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Click here for Trinity''s updated consent to let blog.

Most mortgage lenders expect their customers to tell them if they are planning to let out their property and will often increase the mortgage rate once permission is granted.

Aaron Strutt, product manager at Trinity Financial, says: "Some mortgage lenders are happier to give permission to let than others and a few of the building societies will hike the pay rate by 2% if they discover a residential property is being let without their consent.

"If you are planning to let your home in order to buy a new property, it may be worth considering a let to buy mortgage. This will enable you to release equity from your existing property to put towards your new purchase, you will also be able to keep your existing property as an investment."

Some lenders permission to let policies are better than others:

  • Clydesdale Bank did not previously give any of their customers permission to let their property, they required their borrowers to switch to a buy-to-let mortgage and pay any early repayment charge attached to the mortgage. Thankfully, they have changed this policy. They will now potentially give consent to let for up to two years and increase the rate by 1%. There is also a £100 administration fee.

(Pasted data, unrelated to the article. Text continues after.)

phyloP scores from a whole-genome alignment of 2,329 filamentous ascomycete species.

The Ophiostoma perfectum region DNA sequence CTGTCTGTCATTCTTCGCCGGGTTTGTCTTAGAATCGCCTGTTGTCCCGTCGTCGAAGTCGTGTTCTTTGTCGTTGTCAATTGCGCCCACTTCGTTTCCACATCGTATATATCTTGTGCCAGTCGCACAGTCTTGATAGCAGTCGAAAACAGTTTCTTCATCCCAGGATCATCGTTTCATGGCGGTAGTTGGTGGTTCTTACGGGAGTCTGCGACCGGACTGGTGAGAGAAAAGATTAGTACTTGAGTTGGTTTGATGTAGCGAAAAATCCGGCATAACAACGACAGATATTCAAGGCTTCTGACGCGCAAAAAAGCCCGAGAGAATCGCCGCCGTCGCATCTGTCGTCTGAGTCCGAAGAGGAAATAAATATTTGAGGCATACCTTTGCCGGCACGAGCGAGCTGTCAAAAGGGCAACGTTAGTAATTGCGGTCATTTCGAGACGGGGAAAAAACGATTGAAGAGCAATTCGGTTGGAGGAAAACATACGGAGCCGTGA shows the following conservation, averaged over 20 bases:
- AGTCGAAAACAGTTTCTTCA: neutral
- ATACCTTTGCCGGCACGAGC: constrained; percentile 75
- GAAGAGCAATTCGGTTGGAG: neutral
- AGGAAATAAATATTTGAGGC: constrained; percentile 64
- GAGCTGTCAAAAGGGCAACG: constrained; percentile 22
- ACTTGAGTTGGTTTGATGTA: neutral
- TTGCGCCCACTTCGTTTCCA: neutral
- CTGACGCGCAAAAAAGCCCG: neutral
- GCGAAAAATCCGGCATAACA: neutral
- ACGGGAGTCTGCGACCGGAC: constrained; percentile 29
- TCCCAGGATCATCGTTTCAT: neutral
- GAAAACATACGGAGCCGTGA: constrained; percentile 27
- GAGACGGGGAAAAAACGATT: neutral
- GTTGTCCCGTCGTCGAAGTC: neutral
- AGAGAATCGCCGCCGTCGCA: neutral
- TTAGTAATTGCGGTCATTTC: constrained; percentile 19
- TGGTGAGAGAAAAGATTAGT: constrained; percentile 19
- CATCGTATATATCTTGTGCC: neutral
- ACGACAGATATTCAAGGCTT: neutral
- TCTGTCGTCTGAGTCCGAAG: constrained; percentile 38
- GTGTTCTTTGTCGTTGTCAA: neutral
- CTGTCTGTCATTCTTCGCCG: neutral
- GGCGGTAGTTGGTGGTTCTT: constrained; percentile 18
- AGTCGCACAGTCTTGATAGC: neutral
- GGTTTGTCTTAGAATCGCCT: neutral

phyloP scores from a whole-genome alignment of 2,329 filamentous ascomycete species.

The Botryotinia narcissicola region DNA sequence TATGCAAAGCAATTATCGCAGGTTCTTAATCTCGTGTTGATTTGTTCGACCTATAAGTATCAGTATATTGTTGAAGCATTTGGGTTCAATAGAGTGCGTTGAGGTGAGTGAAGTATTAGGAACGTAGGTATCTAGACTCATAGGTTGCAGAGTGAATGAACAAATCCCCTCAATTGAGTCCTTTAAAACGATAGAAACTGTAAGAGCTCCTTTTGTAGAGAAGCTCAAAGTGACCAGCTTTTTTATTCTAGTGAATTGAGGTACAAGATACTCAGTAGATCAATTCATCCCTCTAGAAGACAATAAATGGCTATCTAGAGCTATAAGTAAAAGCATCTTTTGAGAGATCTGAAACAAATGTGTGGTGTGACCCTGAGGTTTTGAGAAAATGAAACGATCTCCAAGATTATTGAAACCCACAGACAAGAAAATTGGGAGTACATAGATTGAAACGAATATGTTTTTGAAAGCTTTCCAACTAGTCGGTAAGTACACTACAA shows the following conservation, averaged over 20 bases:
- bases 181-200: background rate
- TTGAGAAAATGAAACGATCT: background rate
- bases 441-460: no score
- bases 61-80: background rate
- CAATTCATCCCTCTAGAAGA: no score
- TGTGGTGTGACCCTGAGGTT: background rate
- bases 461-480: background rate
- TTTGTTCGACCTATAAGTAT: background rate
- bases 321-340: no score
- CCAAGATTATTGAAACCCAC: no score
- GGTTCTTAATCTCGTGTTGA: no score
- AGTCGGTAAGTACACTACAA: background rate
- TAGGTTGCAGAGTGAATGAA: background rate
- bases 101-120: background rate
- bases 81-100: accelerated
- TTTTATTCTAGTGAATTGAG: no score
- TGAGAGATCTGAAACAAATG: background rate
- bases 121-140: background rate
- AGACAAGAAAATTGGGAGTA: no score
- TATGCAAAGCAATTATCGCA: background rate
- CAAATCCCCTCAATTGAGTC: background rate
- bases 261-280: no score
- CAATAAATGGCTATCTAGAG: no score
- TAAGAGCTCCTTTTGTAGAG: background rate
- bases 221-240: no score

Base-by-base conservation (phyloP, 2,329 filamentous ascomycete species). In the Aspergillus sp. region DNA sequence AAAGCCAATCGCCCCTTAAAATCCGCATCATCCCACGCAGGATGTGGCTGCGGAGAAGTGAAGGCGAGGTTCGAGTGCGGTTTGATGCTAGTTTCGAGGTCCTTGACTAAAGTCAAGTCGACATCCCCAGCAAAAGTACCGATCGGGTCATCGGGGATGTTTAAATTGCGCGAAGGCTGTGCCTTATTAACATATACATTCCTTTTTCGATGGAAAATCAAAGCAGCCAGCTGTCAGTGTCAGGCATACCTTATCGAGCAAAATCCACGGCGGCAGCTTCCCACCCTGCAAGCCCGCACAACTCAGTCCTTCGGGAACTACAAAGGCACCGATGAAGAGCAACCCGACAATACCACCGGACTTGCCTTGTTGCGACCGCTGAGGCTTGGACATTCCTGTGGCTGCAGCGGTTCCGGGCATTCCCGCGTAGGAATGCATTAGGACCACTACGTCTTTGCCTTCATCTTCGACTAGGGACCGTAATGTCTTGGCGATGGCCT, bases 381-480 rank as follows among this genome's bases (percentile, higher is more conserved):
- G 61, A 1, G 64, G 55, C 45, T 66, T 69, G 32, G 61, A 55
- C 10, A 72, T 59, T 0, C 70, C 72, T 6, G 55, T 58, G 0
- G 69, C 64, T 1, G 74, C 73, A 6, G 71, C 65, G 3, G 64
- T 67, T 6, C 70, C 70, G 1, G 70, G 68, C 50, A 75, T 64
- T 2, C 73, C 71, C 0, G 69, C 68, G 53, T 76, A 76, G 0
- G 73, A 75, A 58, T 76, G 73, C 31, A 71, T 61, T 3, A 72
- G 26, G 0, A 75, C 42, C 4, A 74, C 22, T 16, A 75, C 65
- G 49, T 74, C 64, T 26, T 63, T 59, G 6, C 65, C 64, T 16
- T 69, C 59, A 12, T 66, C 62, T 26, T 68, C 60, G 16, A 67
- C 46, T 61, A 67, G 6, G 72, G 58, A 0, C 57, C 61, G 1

• Chelsea Building Society will grant permission to let, although they will increase the rate by 1%. If the lender finds out that any of their customers are letting the property without permission, they will increase the rate by 2%.

  • Halifax is likely to explain to their existing customers sitting on the standard variable rate, that the rate will increases from 3.99% to 5.49%. This rate is likely to change for customers on a fixed or tracker rate.

  • Accord Mortgages expect borrowers to apply for permission to let and agree to their terms for an authorised let. They will increase the interest rate by 1% and charge an administration fee of £85. However, when a mortgage account holder lets their property without permission, they will hike the interest rate by 2%.

  • Virgin Money ask existing customers to apply for consent to let by completing their form and paying a £250 fee. They will not increase the rate. After 12 months, if customers are still letting out the property they will need to apply again for permission to let.
    There is no guarantee they will be accepted and if they are declined they will need to remortgage away to a buy-to-let lender. Existing customers cannot access Virgin™s new customer buy-to-let rates.

  • HSBC does not charge existing customers or even increase the rate if they want to let out the property.  Although, after a year, they would like to be told.

  • Nationwide Building Society allow the property to be let for six months free or change, but after this period they will increase the rate by 1.5%.

  • Santander charges a £295 administration fee if you would like to let your property, although they expect you to have owned it for at least six months before they give permission to let.

If you would like help to secure a buy-to-let mortgage or to discuss a let to buy deal, call us on 020 7016 0790.

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